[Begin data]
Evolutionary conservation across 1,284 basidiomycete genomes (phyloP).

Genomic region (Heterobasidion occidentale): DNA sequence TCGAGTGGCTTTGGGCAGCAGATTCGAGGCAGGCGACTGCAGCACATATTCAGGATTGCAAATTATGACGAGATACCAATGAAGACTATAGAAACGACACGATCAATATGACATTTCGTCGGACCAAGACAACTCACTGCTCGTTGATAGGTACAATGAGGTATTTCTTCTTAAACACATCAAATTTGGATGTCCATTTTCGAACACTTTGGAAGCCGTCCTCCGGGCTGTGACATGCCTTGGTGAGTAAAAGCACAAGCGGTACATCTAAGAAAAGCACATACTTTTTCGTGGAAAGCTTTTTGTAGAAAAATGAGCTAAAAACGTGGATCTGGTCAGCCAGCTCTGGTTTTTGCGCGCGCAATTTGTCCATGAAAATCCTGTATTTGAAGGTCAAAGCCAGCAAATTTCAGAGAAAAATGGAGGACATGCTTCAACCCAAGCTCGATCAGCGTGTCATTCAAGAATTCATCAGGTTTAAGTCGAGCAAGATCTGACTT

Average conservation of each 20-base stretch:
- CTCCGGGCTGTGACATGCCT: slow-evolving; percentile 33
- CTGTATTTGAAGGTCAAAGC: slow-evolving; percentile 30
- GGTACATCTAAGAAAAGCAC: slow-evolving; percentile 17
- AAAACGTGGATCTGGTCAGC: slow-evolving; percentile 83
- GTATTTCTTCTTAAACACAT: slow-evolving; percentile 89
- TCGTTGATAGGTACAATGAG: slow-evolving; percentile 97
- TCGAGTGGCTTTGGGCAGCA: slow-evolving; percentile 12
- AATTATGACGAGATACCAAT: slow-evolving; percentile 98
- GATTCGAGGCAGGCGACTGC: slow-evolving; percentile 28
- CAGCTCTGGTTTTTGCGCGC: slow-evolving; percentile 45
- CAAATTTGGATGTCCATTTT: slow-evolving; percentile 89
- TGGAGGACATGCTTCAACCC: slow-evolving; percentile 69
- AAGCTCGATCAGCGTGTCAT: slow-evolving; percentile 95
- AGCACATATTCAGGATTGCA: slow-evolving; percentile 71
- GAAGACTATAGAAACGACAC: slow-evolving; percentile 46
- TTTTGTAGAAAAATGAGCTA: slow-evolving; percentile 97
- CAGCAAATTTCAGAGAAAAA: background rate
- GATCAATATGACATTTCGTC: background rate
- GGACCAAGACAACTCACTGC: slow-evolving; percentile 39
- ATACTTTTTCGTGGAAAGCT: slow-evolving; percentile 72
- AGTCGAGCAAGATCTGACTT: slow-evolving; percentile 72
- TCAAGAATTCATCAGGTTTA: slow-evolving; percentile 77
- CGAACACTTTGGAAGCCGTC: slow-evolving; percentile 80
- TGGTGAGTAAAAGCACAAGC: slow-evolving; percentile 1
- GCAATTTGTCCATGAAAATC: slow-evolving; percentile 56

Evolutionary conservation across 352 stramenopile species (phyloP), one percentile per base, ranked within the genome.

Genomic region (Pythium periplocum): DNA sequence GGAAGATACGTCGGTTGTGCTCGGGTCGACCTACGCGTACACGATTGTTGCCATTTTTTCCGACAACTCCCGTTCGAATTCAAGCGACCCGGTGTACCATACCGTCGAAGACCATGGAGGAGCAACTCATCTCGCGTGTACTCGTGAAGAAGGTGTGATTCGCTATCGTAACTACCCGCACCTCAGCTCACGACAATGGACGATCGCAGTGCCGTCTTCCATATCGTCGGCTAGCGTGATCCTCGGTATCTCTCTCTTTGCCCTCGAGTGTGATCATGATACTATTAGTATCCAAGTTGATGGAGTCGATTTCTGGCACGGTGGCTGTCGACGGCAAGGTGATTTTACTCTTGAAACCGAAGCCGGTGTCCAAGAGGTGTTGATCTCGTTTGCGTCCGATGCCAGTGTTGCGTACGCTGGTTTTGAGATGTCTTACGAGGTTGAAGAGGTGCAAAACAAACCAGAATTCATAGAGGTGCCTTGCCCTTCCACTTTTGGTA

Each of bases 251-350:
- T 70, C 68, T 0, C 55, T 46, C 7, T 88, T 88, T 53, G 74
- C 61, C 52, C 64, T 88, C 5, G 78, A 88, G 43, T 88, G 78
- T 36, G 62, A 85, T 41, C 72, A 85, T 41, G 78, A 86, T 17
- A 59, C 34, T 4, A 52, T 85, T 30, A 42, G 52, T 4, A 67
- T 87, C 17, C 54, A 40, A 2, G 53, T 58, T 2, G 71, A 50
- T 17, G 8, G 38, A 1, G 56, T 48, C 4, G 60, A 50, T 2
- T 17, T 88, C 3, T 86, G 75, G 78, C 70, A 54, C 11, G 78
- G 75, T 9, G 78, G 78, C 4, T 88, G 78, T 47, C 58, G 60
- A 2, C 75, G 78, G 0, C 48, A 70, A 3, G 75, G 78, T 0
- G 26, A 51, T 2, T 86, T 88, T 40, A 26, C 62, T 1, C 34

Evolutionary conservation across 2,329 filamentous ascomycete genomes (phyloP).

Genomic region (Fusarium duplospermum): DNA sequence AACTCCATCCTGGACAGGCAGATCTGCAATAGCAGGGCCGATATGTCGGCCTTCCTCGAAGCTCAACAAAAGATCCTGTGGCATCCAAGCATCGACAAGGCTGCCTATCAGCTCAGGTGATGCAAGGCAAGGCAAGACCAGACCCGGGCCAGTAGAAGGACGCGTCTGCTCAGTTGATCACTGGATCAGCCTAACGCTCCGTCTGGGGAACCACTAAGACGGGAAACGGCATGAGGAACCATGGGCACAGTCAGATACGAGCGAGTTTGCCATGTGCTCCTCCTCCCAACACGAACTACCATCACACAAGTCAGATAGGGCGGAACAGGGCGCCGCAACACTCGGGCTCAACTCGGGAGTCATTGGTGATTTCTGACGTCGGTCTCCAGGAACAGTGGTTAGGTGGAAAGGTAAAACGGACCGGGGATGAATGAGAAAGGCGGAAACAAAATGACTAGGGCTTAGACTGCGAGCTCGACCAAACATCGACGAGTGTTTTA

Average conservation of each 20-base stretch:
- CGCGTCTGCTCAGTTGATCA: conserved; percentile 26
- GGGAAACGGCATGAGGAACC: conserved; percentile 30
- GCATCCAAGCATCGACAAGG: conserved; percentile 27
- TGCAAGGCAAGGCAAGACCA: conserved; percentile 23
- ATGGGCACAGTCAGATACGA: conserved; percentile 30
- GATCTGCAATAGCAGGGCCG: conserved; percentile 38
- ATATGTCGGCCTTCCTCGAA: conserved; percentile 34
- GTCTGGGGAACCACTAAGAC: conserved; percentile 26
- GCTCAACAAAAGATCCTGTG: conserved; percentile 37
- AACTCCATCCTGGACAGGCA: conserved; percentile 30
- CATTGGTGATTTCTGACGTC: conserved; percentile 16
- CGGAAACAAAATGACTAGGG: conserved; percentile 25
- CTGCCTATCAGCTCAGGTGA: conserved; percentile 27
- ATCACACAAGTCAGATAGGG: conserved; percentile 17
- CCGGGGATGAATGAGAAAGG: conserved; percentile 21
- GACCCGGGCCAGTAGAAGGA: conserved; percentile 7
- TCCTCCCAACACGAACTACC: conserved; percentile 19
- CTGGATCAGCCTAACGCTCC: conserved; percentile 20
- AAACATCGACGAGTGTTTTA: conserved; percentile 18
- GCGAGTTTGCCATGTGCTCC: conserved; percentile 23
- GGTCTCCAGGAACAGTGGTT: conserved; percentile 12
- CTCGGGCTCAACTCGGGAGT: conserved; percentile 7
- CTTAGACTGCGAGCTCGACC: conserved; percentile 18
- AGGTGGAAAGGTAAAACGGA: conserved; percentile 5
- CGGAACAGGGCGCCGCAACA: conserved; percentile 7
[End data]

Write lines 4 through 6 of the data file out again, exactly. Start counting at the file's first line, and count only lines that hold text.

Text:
- CTCCGGGCTGTGACATGCCT: slow-evolving; percentile 33
- CTGTATTTGAAGGTCAAAGC: slow-evolving; percentile 30
- GGTACATCTAAGAAAAGCAC: slow-evolving; percentile 17